Isaac Sailmaker was a Dutch painter who came to England in about 1650, pre-dating the van de Veldes by 20 years. You could say, if you felt bloody-minded, that Monamy worked in the Sailmaker tradition, chronologically speaking. Monamy was actually old enough to have been Scott's father. The 61 paintings attributed to Scott on the BBC Your Paintings site consist of 18 marines, and 43 townscapes and riverscapes.

Daylight & Moonlight, by Peter Monamy

September 2013. In connection with painting BHC1013, 8¼ x 11¼, above left, now in the NMM, one of its nameless curators has this to say: "This small coastal scene shows the artist's use of simple composition as well as colouring to create a serene and poetic mood. .... The strong draw of perspective towards the horizon on the left is created by the coastline's flattened diagonal, and by the spatial recession of sailing ships into the misty background in line with the yacht." Unfortunately, the luxurious literary connoisseurship of these comments has already been vitiated by the preceding mantra: "Monamy was self-taught, but may have worked in van de Velde's studio in Greenwich." Also: "his work is representative of the early British school of maritime art, which still shows the overwhelming influence of the Dutch style".

Monamy, of course, was not an artist, but a painter. The van de Velde studio in Greenwich became defunct when Monamy was eight years old. BHC1013, although it undeniably depicts a ship in a calm off a coast, shows little influence of the "Dutch" style, but has a lot in common with the paintings of J.M.W.Turner. The moonlight painting, above right, comes from Monamy and Hamilton's conversation piece, circa 1731-33. BHC1013 has been squashed a bit in order to fit into the same frame.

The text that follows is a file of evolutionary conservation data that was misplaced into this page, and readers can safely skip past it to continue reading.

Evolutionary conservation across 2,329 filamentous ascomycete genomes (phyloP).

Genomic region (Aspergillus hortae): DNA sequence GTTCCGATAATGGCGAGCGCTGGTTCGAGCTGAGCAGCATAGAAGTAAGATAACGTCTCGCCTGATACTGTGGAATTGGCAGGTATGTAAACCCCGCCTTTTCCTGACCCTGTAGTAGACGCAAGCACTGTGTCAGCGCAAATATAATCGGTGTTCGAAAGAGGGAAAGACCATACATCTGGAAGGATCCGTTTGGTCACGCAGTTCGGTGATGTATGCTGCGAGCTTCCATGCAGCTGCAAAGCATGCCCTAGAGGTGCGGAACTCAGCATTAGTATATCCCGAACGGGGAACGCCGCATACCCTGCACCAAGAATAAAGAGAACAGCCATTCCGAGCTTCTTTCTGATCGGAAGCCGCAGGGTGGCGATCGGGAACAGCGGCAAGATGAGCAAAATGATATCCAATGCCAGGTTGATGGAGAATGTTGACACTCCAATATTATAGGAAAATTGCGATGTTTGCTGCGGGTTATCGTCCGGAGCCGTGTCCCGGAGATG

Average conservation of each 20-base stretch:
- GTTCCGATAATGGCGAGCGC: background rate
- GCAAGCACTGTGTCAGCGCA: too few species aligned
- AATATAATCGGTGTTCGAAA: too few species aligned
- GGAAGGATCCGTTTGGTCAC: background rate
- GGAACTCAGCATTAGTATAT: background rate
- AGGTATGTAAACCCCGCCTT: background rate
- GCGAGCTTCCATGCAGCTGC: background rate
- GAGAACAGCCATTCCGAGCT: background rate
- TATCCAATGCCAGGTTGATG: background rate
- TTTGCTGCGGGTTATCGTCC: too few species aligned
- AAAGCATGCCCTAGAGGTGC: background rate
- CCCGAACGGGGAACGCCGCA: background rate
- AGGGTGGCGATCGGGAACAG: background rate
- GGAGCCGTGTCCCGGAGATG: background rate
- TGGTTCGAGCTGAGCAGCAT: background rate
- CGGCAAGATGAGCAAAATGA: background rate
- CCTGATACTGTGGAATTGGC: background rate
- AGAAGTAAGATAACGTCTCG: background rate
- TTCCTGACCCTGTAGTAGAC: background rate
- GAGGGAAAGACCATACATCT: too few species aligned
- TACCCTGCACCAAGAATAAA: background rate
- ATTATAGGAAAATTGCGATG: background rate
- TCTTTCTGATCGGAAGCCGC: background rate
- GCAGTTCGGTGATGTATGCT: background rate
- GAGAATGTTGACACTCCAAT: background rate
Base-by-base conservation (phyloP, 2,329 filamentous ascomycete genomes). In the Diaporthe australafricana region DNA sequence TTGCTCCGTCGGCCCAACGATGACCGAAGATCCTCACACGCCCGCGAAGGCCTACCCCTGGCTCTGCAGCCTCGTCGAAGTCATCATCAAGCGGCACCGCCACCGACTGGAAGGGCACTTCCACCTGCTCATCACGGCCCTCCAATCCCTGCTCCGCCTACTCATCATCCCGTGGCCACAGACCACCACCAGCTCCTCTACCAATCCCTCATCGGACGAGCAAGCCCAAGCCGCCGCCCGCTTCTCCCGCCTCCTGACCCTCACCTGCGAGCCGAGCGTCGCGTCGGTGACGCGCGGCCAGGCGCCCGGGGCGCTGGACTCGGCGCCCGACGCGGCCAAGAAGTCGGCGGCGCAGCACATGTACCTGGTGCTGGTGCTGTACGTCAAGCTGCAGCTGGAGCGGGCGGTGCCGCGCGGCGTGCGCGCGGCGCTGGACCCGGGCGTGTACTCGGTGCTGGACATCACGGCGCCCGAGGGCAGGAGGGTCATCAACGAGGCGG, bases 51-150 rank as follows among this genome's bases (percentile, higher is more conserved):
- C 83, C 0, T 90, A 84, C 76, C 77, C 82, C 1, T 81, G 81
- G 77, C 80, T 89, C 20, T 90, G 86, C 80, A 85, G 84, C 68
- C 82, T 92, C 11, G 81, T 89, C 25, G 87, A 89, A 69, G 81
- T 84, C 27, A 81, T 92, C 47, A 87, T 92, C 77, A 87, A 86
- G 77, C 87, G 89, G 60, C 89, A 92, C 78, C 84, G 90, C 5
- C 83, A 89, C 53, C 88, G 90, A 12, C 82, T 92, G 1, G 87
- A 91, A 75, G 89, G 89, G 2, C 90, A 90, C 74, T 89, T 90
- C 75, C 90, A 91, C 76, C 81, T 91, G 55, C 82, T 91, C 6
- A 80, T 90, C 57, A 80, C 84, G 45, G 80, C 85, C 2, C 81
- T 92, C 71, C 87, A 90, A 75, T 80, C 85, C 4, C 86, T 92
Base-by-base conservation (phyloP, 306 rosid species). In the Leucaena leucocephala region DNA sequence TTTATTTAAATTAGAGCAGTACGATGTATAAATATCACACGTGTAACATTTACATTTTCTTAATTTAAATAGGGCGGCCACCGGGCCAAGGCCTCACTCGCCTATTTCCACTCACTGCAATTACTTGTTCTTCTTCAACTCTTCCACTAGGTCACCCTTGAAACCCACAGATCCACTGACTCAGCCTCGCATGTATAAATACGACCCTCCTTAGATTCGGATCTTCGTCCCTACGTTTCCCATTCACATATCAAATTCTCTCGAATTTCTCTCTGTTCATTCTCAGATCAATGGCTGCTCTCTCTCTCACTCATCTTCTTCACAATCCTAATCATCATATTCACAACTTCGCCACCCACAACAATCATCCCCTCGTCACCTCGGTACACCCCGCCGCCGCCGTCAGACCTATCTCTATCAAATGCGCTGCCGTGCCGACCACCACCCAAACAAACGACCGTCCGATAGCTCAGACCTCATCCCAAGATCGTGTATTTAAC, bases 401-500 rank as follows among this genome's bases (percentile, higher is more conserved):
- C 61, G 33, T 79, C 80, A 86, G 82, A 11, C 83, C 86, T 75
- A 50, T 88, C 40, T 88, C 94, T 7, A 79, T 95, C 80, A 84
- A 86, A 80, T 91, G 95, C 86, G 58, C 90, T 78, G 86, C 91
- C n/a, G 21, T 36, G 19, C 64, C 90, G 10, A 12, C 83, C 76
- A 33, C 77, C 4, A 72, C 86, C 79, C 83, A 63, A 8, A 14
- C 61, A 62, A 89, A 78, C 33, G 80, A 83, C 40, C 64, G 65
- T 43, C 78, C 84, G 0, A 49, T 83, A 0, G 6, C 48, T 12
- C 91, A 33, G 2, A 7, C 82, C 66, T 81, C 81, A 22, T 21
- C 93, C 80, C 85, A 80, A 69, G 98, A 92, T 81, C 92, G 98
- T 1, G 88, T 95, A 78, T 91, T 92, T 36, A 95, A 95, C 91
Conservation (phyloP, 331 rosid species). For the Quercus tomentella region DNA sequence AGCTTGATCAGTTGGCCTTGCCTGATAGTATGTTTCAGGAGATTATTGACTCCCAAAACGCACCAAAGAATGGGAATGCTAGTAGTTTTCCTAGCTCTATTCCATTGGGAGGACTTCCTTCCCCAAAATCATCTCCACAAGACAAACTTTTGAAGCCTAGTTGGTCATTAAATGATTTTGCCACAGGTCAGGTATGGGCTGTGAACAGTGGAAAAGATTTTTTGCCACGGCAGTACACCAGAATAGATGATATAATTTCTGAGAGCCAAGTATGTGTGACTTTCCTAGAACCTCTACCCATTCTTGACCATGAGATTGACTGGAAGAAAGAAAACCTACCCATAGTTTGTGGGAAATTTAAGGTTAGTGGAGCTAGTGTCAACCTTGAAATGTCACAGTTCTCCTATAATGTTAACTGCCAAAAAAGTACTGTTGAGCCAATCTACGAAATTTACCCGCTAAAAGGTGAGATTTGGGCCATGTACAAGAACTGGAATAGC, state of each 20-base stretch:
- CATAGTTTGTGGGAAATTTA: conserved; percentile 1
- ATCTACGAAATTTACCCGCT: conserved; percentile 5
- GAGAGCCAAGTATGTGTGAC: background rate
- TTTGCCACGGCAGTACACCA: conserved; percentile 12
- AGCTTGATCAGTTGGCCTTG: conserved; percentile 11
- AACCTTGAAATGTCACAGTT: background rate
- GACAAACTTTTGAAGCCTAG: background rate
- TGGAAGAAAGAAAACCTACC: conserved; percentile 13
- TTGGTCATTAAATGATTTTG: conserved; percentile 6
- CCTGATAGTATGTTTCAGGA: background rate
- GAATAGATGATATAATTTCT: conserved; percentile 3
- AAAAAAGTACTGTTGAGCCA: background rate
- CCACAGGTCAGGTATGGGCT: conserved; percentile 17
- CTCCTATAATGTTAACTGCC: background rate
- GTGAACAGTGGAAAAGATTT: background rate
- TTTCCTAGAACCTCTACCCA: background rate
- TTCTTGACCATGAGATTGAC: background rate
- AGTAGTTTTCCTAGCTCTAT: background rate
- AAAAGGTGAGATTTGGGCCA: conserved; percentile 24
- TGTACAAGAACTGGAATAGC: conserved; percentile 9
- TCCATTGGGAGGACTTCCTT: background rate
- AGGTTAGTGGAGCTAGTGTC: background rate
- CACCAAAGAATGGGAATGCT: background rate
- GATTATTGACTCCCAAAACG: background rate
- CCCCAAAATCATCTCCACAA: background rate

to be continued: perhaps; since woodcock and brooking haven't yet received the full treatment

Sighs of Despair
à bout de souffle 1, 2, 3, 4, 5, 6, 7, 8, 9
10, 11, 12, 13, 14, 15, 16, 17, 18, 19,
20, 21, 22, 23, 24, 25, 26, 27, 28, 29, 30

"Yesterday Evening was buried at St.Margaret's Westminster, Mr.Peter Monamy, greatly eminent for his Skill in Painting Sea Pieces; in which Art, as he was not equall'd by any of his Contemporaries, neither was he excell'd by many of the Ancients; but his Name and Character are too well known and establish'd among the Curious to need any artful Commendation to set them in greater Light to advance his Merit; neither can the warmest Praise add to his Fame when dead, who, in his Life, was the greatest enemy to Adulation; and tho' some Notice is due to the Memory of so celebrated an Artist in Painting, yet his own Performances, which are extant in the World, will prove his most lasting Monument."

from The London Gazetteer, 9th February 1749

This news item, courtesy Mr Robert Cottrell, was not discovered until February 2015

next page
last page

addenda: porto bello; mcdonald "monamy"; man of taste

the monamy family: C16 & C17

monamy website index

© Charles Harrison-Wallace 2013
all rights reserved

Peer review makes publication susceptible to control by elites and to personal jealousy.